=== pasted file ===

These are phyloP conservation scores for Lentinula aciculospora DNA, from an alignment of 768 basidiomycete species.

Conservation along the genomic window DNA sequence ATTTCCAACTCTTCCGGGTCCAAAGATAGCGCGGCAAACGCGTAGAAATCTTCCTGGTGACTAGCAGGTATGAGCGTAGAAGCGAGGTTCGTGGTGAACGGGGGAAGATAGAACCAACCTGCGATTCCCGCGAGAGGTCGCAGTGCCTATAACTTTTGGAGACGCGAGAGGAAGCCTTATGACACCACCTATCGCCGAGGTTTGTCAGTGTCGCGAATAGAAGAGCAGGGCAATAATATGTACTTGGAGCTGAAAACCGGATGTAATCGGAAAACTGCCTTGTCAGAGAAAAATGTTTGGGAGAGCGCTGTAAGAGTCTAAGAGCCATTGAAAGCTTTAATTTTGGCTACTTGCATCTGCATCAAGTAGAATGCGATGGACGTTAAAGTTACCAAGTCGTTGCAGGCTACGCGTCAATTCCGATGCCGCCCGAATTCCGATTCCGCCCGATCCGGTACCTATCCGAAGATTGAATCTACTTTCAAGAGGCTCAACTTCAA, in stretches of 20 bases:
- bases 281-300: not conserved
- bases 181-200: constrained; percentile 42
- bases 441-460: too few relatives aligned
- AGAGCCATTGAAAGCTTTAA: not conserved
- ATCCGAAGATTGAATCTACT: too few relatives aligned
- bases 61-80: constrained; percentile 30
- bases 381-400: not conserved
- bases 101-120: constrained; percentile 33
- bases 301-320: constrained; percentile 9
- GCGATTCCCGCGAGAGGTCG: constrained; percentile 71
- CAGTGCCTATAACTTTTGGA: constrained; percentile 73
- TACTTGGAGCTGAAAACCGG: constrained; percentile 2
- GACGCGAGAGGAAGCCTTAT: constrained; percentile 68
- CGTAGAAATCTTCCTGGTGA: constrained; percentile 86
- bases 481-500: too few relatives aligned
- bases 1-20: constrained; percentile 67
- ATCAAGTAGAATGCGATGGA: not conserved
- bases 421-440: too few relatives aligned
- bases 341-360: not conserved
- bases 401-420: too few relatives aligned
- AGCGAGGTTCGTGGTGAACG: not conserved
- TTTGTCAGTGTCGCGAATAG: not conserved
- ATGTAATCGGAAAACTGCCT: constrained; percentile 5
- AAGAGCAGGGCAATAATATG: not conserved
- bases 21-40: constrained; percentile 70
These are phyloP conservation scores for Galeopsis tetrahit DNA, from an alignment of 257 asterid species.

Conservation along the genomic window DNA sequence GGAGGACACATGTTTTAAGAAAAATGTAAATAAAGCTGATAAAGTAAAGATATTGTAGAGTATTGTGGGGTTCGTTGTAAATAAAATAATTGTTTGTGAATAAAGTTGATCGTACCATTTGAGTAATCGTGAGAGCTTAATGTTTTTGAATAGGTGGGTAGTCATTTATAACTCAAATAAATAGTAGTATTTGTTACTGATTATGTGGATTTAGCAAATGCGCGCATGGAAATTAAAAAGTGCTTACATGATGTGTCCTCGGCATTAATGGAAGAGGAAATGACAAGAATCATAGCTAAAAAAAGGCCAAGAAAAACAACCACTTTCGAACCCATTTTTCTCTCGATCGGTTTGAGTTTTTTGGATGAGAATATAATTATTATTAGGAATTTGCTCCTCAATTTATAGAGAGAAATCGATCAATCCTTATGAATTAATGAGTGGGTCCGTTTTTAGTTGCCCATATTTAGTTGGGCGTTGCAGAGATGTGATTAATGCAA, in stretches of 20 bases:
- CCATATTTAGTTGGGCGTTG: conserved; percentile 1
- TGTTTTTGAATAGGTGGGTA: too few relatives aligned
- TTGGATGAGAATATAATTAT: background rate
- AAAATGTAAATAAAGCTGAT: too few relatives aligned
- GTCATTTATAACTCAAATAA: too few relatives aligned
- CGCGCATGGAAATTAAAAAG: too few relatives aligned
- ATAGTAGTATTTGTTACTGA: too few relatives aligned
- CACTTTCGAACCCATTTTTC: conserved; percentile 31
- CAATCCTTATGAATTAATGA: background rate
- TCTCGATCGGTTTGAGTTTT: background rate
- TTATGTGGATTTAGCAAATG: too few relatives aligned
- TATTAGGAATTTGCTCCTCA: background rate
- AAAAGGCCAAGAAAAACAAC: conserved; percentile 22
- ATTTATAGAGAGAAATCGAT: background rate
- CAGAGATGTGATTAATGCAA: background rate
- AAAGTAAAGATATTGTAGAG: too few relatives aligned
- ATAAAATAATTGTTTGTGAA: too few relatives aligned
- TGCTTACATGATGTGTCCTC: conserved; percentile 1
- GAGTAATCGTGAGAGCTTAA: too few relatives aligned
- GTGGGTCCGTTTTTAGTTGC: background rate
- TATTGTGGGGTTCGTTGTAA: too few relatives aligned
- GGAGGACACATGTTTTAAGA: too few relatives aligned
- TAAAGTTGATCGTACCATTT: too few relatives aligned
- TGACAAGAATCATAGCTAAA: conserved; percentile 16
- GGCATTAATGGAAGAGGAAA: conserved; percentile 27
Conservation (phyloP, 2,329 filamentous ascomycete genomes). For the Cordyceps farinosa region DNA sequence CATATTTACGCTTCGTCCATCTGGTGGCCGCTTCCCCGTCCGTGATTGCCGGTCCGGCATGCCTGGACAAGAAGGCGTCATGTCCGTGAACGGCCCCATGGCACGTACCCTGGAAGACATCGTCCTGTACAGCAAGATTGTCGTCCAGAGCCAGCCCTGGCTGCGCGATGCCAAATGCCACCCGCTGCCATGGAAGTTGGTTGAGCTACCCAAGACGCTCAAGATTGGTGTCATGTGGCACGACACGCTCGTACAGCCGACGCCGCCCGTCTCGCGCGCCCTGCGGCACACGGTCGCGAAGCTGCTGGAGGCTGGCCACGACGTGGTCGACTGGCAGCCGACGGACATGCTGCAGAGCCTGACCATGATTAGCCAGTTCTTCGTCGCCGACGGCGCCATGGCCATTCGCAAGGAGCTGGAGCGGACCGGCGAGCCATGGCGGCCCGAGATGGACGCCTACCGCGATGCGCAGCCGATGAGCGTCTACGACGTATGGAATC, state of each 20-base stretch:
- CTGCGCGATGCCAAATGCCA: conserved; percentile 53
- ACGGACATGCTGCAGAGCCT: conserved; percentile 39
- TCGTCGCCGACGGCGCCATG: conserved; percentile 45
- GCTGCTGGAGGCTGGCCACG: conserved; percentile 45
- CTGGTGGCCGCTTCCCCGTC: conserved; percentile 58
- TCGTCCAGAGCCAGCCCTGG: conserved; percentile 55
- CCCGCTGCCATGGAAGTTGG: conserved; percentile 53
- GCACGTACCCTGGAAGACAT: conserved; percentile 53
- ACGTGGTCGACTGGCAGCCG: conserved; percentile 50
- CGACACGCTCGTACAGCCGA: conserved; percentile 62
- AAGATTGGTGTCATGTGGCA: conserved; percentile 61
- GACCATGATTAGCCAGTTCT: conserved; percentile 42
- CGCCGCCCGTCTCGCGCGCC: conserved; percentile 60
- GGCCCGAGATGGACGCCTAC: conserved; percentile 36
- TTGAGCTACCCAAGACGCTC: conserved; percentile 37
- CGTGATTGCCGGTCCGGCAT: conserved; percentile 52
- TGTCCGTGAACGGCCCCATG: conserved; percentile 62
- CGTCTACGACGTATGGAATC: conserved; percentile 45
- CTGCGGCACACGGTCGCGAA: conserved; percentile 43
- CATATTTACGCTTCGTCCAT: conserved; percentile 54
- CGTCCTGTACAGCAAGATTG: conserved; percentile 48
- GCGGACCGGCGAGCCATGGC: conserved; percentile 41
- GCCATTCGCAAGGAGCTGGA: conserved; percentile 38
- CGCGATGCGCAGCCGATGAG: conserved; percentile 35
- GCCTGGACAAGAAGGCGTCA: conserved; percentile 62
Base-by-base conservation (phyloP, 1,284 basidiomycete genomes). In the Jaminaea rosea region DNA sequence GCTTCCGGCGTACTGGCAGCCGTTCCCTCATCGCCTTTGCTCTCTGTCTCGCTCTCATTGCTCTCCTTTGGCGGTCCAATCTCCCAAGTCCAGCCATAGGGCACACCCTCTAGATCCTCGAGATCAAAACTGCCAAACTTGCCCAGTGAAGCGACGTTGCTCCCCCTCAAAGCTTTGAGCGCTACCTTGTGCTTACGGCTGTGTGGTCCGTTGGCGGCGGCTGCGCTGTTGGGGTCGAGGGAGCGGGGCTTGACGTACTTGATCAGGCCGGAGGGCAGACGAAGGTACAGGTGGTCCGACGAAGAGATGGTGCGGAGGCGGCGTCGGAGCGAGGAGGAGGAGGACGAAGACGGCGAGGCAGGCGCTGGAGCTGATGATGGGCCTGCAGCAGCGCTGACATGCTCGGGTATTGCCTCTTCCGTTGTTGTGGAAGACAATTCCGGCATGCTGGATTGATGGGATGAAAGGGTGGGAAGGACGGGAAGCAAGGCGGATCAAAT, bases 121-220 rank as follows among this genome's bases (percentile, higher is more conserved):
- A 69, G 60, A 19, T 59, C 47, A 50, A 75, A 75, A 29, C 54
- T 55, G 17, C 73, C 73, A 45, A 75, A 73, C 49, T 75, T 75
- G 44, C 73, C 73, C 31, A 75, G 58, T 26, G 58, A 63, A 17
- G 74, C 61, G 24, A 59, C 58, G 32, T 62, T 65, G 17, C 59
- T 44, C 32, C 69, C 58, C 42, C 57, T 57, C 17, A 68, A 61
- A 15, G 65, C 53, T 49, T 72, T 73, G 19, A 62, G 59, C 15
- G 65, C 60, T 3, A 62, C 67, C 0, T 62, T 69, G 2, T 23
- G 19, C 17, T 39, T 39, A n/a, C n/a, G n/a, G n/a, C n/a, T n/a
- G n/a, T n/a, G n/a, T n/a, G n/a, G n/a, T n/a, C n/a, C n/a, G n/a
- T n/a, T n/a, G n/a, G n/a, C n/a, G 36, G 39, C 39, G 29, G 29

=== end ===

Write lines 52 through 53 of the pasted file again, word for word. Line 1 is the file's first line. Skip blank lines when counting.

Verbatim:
- TAAAGTTGATCGTACCATTT: too few relatives aligned
- TGACAAGAATCATAGCTAAA: conserved; percentile 16